Battle Ground School Board approves sexual education curriculum

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Battle Ground Public Schools now has a full set of state-required sexual education curriculum in place, following a protracted process that involved restarts and multiple committees.

During its May 9 meeting, the BGPS Board of Directors voted 3-2 to approve the comprehensive sexual health education curriculum.

The curriculum will be taught in fifth through twelfth-grade classrooms. The approved curriculum will utilize two publishers. Fifth and sixth graders will utilize The Great Body Shop, while older students will learn from Goodheart-Wilcox, which is currently in use at district high schools for general health.

Background

The curriculum was recommended by an 18-member committee, which included district staff and community members that formed in December. That committee was the latest to form to address comprehensive sex ed in BGPS, which has been a yearslong process with twists and turns dating back to 2018.

In 2018, BGPS began the process of looking at a curriculum on the heels of new health teaching guidance at the state level, an explanatory narrative provided at the meeting stated. In 2018, and then again in 2019, the district proposed different compositions of sex ed, though both received enough opposition from the community to have the proposals either withdrawn or outright rejected by the school board.

In October 2019, the BGPS board voted to nix sex ed in the district altogether, which was later amended to allow for an elective course on the subject the following year. In 2020, the state Legislature passed a law requiring the subject to be taught in schools, which was affirmed by approval of a referendum that November.

Because of the new law, the district had to implement sex ed at the middle school level, leading to the formation of a committee in 2021. The proposed curriculum came to a final vote before the BGPS board decided to look at a publisher proposed by community members, though ultimately, the committee did not recommend the adoption of that curriculum.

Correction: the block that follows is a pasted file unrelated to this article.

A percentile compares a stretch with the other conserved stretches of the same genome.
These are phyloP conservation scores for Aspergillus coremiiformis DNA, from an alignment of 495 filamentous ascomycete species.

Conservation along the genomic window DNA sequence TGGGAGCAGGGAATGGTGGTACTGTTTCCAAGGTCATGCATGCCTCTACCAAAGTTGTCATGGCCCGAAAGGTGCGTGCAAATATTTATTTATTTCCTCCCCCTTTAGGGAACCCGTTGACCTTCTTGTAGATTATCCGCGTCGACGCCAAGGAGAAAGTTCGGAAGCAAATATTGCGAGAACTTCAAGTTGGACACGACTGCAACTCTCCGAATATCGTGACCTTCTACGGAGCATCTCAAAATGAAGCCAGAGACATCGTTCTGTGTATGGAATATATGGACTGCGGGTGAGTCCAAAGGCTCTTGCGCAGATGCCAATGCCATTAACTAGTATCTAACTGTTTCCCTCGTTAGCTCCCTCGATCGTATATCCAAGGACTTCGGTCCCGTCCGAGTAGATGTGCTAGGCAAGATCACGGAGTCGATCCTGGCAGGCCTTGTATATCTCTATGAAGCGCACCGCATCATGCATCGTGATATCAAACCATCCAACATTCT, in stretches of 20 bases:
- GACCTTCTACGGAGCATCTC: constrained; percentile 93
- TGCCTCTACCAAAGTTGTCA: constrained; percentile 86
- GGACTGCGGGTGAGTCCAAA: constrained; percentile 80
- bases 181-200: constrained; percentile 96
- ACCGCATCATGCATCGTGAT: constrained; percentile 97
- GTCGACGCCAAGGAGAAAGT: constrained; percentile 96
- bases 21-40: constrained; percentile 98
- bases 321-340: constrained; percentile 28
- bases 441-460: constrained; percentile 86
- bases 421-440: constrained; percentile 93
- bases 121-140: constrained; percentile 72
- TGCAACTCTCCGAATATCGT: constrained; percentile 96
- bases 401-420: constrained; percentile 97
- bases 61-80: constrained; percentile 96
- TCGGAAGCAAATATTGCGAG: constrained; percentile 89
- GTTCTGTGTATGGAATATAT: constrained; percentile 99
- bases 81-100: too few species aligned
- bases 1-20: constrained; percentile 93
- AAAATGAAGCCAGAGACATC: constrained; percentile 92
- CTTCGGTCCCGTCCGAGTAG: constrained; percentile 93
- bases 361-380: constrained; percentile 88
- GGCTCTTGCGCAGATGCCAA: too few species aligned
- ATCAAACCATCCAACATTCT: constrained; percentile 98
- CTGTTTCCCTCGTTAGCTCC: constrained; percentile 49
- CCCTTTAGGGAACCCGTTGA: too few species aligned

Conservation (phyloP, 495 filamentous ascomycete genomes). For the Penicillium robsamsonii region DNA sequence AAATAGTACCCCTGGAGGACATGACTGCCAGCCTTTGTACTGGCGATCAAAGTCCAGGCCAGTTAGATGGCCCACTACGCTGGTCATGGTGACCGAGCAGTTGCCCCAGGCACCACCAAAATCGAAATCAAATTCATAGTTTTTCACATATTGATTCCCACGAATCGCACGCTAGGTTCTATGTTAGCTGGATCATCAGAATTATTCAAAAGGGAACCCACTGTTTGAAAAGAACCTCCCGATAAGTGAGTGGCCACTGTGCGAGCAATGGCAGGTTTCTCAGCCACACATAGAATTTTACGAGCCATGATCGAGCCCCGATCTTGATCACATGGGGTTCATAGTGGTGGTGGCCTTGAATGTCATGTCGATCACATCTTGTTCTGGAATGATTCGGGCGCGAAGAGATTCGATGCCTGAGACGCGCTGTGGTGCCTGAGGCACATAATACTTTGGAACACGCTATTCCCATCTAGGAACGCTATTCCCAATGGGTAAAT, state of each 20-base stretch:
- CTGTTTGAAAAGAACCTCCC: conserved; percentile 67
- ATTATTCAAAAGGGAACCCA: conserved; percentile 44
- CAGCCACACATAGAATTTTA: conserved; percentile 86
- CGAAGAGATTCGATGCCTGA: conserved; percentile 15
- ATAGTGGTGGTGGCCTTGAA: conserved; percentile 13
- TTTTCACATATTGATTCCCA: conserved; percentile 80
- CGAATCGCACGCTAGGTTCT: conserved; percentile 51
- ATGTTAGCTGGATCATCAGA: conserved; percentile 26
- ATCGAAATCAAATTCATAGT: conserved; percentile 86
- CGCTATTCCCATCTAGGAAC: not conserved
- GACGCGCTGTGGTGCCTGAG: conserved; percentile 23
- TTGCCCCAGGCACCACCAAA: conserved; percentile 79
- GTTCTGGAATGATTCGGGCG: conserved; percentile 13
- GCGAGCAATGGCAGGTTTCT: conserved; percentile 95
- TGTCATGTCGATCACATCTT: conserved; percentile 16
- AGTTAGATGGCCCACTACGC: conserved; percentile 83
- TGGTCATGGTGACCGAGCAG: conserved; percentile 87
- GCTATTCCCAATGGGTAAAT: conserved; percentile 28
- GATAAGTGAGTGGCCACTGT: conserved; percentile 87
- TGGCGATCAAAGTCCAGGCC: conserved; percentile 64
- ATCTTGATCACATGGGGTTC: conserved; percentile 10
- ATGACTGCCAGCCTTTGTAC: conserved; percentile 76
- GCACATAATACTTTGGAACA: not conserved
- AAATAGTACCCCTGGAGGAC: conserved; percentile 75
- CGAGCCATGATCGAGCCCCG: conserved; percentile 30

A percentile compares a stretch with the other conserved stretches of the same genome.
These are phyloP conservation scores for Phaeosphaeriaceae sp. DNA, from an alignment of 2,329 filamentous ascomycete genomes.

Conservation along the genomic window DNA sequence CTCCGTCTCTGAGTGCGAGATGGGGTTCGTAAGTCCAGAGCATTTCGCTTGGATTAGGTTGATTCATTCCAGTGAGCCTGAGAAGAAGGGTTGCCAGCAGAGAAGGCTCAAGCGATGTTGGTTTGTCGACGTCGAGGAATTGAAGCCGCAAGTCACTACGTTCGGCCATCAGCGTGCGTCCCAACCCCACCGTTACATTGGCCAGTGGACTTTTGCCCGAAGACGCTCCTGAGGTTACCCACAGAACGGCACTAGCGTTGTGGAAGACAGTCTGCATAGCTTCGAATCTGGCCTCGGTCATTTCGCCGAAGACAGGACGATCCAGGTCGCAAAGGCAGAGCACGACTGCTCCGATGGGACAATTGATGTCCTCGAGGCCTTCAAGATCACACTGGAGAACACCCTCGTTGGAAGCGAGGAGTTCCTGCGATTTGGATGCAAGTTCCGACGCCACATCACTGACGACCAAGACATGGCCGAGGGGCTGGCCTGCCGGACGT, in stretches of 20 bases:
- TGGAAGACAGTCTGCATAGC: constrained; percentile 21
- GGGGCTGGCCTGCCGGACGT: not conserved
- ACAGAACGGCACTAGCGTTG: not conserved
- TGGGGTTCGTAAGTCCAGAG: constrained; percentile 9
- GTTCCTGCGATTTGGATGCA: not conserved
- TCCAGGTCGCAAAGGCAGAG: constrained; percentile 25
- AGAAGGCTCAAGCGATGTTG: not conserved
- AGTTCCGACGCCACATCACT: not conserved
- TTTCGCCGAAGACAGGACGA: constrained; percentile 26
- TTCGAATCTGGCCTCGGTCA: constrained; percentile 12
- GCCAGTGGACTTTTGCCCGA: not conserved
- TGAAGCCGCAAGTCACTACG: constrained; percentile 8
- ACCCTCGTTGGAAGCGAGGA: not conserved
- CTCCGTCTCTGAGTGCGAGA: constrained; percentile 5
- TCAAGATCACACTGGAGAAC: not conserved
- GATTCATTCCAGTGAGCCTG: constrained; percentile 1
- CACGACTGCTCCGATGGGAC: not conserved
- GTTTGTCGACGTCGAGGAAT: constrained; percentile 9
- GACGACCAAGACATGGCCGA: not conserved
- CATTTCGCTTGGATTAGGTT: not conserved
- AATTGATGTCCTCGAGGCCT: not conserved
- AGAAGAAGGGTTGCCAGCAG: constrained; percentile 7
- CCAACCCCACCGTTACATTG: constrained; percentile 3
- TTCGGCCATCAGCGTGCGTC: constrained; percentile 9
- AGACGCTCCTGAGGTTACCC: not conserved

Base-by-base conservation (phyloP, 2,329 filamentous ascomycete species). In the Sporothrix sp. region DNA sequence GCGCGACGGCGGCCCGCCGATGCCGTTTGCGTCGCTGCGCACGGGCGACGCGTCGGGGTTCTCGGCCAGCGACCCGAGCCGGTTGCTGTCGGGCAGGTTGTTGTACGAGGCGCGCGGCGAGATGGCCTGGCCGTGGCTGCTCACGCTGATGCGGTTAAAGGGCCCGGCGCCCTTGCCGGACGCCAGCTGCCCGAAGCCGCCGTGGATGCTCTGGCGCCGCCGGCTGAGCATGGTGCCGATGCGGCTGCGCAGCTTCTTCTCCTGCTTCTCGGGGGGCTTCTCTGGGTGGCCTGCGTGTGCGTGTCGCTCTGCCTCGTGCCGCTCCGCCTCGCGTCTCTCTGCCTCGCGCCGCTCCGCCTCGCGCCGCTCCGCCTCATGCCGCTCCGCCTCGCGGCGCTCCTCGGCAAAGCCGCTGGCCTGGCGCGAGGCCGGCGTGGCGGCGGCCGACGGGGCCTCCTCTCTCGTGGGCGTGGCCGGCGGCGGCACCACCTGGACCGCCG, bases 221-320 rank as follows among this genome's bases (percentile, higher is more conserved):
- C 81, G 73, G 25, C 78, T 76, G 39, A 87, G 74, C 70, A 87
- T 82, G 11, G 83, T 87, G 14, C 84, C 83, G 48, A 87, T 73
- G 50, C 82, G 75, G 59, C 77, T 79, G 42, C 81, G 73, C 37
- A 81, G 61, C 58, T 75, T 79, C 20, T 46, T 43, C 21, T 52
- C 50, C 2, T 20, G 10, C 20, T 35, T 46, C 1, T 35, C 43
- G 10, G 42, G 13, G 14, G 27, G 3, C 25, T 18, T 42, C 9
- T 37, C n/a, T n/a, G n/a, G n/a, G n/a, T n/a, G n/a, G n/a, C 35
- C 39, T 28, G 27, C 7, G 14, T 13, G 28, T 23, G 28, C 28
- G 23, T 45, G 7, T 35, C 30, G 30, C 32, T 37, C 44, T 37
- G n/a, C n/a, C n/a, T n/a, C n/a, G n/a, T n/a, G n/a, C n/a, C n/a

Due to a lack of alignment in what was being proposed for middle school sex ed and what was already taught at the high school level, the latest committee convened in December to create a sex ed curriculum that aligned across the grade levels.

Testimony

During public testimony on May 9, individuals on both sides who had been vocal for and against the curriculum provided statements.



Eunice Ingermanson spoke in favor of adopting a more inclusive curriculum, but since the process neared a conclusion, Ingermanson said she “wholeheartedly supported its adoption” of what was proposed.

“If we can make what is in this proposed curriculum the culture and standard of our schools and our community, we will have built a better safety net for our youth than before,” Ingermanson said.

All who testified expressed appreciation of the thorough, albeit protracted, process the district went through to arrive at the conclusion the board did with its vote.

On the opposite side of the issue, Jennifer Heine-Withee said although the board’s hands were tied, she hoped in the future “maybe things politically will change so that the district has the freedom to do what’s best for our community.”

Heinee-Withee, who is the listed director of the Washington chapter of Parents Rights in Education, remarked that BGPS is the district she saw put the most work into its sex ed curriculum.

“I know you’ve put more effort into it than probably any other school district in Washington,” Heine-Withee said.

The only board member to speak during the second reading required for formal approval was board president Mark Watrin.

“It’s been obvious through this whole process that one of the key things is to make sure that we meet the state law and the state standards,” Watrin said. “There is a process for revising those laws. This is not that process.”

Watrin also noted the sex ed courses only take up part of the 180 days of required instruction.

“I’m thinking there’s a lot of common ground in those other 165 class periods,” Watrin said.

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